What is pertinent is, if this had been a three-set match, it would have read as a simple 6-7, 7-7, 6-4 win for Rafa.

    Would we have talked about it 11 years later? Would it have been part of history? I am sure you will, along with me, answer a firm no. 

    The logic is that this was a masters and, while in masters only the finals were best-of-five, a conscious decision was taken to make even the finals best-of-three so as to keep the pre-eminence and integrity of the majors as supreme.

    Let’s not mess with that. Please do not reduce the majors to the level or status of masters.

    To use an oft-quoted cliche, ‘when the going gets tough, the tough get going’.

    The four majors are not being held for the first time this year. They have not been held for a few recent years only. They have been held for several decades now.

    They are part of tradition and let’s not mess with tradition. It is up to the players to pace themselves out throughout the year. 

    It is also fallacious to believe more five-set matches leads to more injuries.

    The style of play could itself be a contributing factor. The punishing and physical style of Nadal, Novak and Andy Murray could be a factor.

    Federer’s fluid style may have led to fewer injuries over the years though, now at 36, he too is feeling the strain and trying to maximise his career by being choosy about when to play.

    The point I am trying to make is best-of-three matches wouldn’t automatically mean fewer injuries.

    Ladies’ tennis nowadays is only best-of-three matches. Are there no injuries among female players?

    In fact, one has to also mention ladies’ tennis too had best of five set matches in the past.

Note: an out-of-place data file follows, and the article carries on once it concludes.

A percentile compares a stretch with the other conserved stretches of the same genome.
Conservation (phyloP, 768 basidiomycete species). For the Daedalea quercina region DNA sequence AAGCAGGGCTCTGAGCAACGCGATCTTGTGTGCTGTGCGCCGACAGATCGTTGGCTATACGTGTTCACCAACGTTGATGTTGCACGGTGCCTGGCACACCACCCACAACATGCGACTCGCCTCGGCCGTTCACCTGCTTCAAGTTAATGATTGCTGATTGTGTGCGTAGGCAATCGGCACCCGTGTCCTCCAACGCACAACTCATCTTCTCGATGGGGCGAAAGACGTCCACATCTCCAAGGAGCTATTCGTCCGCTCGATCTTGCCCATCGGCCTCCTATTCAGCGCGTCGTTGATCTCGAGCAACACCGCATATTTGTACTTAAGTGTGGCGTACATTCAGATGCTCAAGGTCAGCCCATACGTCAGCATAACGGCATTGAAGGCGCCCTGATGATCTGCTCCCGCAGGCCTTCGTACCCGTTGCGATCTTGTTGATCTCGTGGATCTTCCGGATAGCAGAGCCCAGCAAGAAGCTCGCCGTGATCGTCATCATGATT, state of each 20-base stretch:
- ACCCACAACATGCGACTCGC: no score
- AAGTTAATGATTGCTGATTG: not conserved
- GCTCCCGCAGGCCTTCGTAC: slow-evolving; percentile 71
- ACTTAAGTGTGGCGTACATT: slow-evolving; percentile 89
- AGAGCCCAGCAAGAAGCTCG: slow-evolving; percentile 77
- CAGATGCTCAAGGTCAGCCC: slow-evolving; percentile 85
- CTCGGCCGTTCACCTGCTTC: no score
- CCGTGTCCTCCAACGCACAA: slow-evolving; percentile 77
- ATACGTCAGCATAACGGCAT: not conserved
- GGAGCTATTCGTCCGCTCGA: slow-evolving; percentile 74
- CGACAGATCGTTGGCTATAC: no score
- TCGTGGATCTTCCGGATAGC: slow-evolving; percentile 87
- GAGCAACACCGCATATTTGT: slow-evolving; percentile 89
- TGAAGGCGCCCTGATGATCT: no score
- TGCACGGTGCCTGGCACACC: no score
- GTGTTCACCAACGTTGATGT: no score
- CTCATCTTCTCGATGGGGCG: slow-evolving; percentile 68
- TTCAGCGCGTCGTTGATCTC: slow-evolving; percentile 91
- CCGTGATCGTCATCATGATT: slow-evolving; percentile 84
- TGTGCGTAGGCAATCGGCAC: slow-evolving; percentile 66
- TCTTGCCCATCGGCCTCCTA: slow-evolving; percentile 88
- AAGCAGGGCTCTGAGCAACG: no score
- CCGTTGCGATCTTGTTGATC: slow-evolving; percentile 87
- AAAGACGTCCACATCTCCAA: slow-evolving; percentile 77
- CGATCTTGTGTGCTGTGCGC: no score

While long ago, the predecessor to the US Open, the ladies’ championship match was best-of-five from 1891 to 1901. In recent times, the year-end championship also had best-of-five finals until 1998.

    The Women’s Tennis Association (WTA) tour finals too had best-of-five finals from 1984 to 1998 with three epic-five setters, including a legendary 1990 final where Monika Seles came back from a 2-1 set deficit to win in five sets.

    Seles would have lost if it were a best-of-three match. Later, in her memoirs, Seles wrote that it was the only chance of the year where she could “play like a man”.

    The best-of-five format was a hit with the women, with 1990 runner-up Anke Huber saying “everybody among the women can do it”. Two more notable five-setters among women were Anke-Steffi Graf in 1995 and Graf-Martina Hingis in 1996.

    Now, ladies’ tennis has settled down and accepted a best-of-three format. Similarly, men’s tennis too has settled down and has accepted best-of-three format for the masters and best-of-five format for the majors.

    Let’s continue with that, as winning seven best-of-five matches is what makes a true champion. It separates the men from the boys and a grand slam, which is the ultimate in men’s tennis, needs champions. 

    To conclude, in masters and other tournaments, we often see a top player being blown away in two sets by an unknown player on an off day.

    A best-of-five match gives a chance to a champion to come back. Would we like it if top players like Nadal, Federer, Zverev and Grigor Dimitrov lose in two sets in early rounds of a major?

    Will it enhance the value of the tournament or diminish it? Definitely the latter.

    Innovations are welcome, but only those that improve aspects of the wonderful sport. Let the US Open remain as it is, with seven best-of-five matches determining the last man standing.